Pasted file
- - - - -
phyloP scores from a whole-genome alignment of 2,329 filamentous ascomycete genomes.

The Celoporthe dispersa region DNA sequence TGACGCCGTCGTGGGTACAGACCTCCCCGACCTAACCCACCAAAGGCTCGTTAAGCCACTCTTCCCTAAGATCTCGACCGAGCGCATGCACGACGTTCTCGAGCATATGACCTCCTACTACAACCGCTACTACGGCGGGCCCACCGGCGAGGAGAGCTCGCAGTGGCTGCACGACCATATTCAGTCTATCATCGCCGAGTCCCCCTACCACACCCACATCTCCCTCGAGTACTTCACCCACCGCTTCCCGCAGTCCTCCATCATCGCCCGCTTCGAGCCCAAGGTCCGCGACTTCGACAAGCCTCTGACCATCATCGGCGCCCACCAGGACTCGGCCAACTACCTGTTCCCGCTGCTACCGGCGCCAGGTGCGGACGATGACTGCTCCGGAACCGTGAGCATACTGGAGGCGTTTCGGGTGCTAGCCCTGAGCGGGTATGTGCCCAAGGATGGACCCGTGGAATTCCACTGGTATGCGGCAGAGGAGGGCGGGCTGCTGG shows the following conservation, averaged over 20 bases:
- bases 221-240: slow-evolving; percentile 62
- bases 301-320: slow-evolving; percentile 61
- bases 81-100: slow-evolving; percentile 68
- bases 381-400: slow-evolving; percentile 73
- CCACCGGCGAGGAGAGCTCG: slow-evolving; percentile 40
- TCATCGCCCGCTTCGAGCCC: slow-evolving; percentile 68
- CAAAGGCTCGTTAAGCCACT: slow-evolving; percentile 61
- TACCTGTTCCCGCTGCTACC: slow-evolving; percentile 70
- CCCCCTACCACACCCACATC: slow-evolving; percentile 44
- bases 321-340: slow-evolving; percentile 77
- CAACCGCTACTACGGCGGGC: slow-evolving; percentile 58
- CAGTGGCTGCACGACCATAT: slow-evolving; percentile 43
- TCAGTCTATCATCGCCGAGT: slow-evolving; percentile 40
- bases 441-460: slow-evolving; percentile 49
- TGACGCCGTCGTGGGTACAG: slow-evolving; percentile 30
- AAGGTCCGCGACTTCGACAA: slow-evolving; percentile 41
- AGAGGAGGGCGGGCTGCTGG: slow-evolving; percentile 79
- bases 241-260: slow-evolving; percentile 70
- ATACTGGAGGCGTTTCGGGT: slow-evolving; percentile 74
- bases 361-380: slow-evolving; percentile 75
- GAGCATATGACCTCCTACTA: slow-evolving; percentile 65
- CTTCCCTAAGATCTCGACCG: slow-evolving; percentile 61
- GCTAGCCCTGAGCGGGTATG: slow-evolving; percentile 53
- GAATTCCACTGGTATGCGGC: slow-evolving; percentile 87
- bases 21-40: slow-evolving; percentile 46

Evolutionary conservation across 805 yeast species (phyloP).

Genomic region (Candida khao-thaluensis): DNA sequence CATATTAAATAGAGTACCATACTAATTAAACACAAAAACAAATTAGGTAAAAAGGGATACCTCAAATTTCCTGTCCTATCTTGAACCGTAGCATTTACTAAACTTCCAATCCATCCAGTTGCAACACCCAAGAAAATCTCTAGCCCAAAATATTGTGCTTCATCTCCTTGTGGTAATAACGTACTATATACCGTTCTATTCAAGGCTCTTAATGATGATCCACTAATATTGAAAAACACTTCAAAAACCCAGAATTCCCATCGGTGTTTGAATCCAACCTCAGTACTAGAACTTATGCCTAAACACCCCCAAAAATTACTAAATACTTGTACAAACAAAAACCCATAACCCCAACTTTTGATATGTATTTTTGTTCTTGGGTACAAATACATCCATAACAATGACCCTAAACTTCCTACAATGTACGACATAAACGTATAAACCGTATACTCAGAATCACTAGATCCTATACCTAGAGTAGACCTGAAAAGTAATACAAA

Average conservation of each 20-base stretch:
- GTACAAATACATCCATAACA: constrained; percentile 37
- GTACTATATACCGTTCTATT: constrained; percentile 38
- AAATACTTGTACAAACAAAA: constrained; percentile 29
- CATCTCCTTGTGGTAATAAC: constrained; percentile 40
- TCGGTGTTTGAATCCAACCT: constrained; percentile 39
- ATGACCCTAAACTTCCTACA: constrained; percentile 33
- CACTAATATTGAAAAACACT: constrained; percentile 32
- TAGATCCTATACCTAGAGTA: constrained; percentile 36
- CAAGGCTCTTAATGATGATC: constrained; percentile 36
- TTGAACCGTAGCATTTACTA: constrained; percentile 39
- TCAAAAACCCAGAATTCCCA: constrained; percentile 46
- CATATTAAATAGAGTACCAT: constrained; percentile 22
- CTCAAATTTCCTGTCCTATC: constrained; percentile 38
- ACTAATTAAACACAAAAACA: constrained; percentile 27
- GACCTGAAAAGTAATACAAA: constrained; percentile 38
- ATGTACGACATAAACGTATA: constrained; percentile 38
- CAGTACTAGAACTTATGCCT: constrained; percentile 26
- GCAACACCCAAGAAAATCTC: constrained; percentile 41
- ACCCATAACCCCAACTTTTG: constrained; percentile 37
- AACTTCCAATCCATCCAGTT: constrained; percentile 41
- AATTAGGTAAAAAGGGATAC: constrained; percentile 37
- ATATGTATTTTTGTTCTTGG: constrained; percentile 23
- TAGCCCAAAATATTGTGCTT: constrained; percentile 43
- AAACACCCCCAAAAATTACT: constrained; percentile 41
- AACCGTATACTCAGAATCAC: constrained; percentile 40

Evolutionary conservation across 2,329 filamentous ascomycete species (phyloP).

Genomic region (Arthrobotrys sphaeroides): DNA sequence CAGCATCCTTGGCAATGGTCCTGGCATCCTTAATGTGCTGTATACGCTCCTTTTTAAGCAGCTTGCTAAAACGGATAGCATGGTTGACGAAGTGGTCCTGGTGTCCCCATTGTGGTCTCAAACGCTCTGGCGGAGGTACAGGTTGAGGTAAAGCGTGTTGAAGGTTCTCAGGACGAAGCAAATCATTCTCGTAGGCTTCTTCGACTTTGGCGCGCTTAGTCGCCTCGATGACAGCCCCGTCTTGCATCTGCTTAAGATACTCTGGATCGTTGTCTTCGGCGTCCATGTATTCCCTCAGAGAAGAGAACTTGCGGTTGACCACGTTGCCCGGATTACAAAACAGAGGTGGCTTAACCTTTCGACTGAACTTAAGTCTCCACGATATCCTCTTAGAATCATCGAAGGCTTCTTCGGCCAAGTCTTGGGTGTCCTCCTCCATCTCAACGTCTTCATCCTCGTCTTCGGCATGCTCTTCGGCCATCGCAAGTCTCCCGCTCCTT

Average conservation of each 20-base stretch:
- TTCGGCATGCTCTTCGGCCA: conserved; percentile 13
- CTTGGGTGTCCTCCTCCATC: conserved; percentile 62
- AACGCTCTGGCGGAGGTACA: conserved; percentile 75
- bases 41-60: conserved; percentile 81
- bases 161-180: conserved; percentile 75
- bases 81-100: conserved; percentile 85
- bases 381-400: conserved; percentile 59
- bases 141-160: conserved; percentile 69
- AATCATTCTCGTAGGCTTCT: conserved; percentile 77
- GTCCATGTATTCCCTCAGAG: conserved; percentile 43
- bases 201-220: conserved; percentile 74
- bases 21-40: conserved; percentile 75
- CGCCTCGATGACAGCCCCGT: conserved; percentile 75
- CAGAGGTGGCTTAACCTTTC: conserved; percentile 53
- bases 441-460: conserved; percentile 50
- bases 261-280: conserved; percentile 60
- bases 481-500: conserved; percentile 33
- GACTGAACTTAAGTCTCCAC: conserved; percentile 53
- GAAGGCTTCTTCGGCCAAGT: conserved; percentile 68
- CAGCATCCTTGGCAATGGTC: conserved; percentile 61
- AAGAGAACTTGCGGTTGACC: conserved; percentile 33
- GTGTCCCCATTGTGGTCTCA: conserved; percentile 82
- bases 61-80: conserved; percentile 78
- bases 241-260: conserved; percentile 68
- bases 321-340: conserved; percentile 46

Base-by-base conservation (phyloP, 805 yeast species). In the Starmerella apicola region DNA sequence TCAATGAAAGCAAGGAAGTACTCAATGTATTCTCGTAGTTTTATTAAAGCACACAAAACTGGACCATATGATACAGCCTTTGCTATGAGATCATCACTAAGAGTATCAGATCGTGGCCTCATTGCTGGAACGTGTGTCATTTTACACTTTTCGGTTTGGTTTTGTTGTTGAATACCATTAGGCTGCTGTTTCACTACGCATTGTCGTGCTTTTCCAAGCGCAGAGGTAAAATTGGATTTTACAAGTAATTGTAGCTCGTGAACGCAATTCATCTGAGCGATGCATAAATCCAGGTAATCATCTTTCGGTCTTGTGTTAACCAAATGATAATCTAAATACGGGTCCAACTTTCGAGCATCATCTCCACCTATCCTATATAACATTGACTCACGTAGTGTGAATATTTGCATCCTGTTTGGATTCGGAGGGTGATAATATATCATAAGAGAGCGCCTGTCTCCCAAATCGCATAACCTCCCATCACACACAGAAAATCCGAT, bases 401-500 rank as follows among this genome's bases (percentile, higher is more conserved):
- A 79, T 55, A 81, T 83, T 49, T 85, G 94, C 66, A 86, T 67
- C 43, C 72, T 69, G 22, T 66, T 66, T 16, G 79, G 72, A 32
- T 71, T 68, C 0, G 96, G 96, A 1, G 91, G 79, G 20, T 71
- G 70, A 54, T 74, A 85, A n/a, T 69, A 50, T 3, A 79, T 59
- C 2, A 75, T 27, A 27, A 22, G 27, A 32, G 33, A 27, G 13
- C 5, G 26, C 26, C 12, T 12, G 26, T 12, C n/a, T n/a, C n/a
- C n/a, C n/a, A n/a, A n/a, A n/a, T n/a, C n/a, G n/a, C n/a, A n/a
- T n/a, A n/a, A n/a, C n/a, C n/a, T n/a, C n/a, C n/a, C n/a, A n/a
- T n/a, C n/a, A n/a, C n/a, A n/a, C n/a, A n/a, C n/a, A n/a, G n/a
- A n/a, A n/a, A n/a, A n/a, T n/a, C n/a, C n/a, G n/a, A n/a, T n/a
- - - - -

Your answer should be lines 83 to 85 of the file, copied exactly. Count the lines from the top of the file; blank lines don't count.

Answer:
- bases 321-340: conserved; percentile 46

Base-by-base conservation (phyloP, 805 yeast species). In the Starmerella apicola region DNA sequence TCAATGAAAGCAAGGAAGTACTCAATGTATTCTCGTAGTTTTATTAAAGCACACAAAACTGGACCATATGATACAGCCTTTGCTATGAGATCATCACTAAGAGTATCAGATCGTGGCCTCATTGCTGGAACGTGTGTCATTTTACACTTTTCGGTTTGGTTTTGTTGTTGAATACCATTAGGCTGCTGTTTCACTACGCATTGTCGTGCTTTTCCAAGCGCAGAGGTAAAATTGGATTTTACAAGTAATTGTAGCTCGTGAACGCAATTCATCTGAGCGATGCATAAATCCAGGTAATCATCTTTCGGTCTTGTGTTAACCAAATGATAATCTAAATACGGGTCCAACTTTCGAGCATCATCTCCACCTATCCTATATAACATTGACTCACGTAGTGTGAATATTTGCATCCTGTTTGGATTCGGAGGGTGATAATATATCATAAGAGAGCGCCTGTCTCCCAAATCGCATAACCTCCCATCACACACAGAAAATCCGAT, bases 401-500 rank as follows among this genome's bases (percentile, higher is more conserved):
- A 79, T 55, A 81, T 83, T 49, T 85, G 94, C 66, A 86, T 67